atm-logoWhich Dodge City dance hall star was shot in her sleep at the mayor’s home?

Don Schneider
North Ogden, Utah

Beautiful and talented, Dora Hand was quite a fascinating woman. She sang in the honky-tonks at night and in the church on Sundays. She was accepted by both upper crust society and the town rowdies.

Hand, who sometimes went by the stage name of Fannie Keenan, was the featured performer at several Dodge City nightspots. Mayor James “Dog” Kelley served akin to a manager for the lady (their relationship may have been more than that too). He allowed Hand and another entertainer, Fannie Garretson, to sleep in his cottage while he was getting medical treatment at Fort Dodge in the fall of 1878.

On the morning of October 4, 1878, Texas cowboy Jim “Spike” Kenedy fired two shots into the house in an attempt to kill the mayor. The two had mixed it up over a variety of things—including the lovely dance hall girl. One of the bullets hit Miss Hand, who died instantly.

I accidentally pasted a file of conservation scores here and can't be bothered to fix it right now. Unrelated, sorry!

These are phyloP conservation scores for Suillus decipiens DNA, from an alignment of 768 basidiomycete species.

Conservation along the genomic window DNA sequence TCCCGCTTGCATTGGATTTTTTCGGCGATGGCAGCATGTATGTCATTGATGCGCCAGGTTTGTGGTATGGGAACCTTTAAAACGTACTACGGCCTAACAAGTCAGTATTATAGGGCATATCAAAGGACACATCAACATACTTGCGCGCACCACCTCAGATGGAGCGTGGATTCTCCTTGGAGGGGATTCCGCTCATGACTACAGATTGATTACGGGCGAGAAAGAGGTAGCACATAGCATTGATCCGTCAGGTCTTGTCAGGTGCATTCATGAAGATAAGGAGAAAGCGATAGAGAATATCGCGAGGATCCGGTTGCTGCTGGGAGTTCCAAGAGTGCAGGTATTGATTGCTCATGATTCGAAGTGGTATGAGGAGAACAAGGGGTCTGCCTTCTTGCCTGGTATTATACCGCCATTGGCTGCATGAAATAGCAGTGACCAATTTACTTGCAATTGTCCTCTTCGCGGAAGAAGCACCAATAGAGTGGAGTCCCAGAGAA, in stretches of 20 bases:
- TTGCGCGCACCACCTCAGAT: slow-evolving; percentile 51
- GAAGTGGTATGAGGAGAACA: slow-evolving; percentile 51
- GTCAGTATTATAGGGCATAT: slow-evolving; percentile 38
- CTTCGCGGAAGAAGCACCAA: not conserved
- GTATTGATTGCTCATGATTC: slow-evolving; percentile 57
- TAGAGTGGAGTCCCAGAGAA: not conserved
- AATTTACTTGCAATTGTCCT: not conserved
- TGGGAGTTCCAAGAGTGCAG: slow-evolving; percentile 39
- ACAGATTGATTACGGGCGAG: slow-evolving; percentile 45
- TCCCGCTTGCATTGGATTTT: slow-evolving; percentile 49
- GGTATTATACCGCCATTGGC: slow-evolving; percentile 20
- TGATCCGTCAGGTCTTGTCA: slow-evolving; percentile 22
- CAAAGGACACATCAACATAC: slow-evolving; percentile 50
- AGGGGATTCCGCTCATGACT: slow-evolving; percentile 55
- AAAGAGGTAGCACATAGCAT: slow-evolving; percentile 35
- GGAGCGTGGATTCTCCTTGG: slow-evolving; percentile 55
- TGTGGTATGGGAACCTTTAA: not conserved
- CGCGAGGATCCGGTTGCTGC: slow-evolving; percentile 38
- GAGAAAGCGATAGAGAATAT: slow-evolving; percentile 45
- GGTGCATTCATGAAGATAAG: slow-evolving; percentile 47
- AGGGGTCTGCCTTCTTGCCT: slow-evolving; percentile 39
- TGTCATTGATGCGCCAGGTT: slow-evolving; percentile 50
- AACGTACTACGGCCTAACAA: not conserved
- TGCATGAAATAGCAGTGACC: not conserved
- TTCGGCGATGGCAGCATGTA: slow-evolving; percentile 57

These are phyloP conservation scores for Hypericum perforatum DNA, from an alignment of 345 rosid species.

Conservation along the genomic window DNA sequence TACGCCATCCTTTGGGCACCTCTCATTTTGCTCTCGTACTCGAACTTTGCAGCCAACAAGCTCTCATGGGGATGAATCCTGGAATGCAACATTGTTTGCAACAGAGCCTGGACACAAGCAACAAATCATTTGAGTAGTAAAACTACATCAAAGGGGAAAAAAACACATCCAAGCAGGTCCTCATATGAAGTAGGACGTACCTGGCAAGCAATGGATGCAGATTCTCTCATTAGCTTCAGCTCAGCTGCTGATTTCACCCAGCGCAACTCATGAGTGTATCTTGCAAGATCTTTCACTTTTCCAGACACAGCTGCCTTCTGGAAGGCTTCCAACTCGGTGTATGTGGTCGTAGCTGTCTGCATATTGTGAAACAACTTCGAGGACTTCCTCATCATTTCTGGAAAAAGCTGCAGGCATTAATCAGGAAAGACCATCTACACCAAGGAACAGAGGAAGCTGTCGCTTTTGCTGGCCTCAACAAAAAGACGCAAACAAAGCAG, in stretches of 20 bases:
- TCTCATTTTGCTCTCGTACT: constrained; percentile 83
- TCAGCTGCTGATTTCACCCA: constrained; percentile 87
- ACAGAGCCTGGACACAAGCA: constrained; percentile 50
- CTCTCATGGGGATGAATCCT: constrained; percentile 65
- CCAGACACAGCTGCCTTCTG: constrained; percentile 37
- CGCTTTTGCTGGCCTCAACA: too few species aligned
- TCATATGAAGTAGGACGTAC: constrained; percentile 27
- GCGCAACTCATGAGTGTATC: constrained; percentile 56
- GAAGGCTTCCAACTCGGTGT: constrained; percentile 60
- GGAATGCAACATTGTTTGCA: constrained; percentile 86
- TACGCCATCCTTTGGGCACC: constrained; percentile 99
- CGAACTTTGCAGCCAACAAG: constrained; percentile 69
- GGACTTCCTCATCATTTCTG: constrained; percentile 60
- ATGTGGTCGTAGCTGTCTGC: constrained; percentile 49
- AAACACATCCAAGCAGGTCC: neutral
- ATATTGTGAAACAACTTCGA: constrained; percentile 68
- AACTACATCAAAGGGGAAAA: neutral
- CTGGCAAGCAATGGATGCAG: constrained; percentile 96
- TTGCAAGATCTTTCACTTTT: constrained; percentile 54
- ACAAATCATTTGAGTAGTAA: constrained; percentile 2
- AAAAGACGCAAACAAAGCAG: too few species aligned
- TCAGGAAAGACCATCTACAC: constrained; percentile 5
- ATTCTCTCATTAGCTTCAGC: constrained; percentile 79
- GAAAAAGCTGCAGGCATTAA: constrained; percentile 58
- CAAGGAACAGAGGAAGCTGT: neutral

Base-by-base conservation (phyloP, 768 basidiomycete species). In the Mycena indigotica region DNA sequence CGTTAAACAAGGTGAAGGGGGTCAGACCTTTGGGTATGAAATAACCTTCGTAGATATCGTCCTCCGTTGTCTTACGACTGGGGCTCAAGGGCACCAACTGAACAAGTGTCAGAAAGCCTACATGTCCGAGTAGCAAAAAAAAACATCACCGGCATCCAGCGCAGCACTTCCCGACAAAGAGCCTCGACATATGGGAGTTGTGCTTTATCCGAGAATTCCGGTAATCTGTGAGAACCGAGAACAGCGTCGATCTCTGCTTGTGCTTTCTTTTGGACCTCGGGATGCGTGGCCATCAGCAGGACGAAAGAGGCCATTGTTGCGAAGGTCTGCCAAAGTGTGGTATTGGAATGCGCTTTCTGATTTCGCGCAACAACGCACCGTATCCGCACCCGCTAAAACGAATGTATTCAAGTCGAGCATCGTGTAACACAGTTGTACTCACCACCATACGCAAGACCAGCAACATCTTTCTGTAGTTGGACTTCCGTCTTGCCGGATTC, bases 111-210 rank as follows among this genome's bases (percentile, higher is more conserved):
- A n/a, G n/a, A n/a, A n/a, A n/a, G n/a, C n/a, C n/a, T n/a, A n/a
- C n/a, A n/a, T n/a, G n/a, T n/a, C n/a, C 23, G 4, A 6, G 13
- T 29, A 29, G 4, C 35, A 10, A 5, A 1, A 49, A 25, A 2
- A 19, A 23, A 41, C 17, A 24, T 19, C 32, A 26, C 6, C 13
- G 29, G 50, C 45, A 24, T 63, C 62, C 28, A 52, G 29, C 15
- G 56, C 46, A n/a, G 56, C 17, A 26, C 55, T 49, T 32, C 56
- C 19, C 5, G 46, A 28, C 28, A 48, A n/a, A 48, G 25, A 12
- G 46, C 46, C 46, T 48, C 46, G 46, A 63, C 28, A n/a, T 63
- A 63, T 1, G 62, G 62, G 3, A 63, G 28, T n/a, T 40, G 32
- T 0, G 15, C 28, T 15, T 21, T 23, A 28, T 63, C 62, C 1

Kenedy was run down and captured by a posse that included Wyatt Earp, Bat Masterson and Bill Tilghman. But his cattle baron father utilized his wealth and influence to allow his son to go unconvicted for the killings.

The entire town turned out for Hand’s funeral. She was buried in Boot Hill.

Marshall Trimble is Arizona’s official historian. His latest book is Wyatt Earp: Showdown at Tombstone. If you have a question, write:

Ask the Marshall, P.O. Box 8008,
Cave Creek, AZ 85327 or e-mail him at


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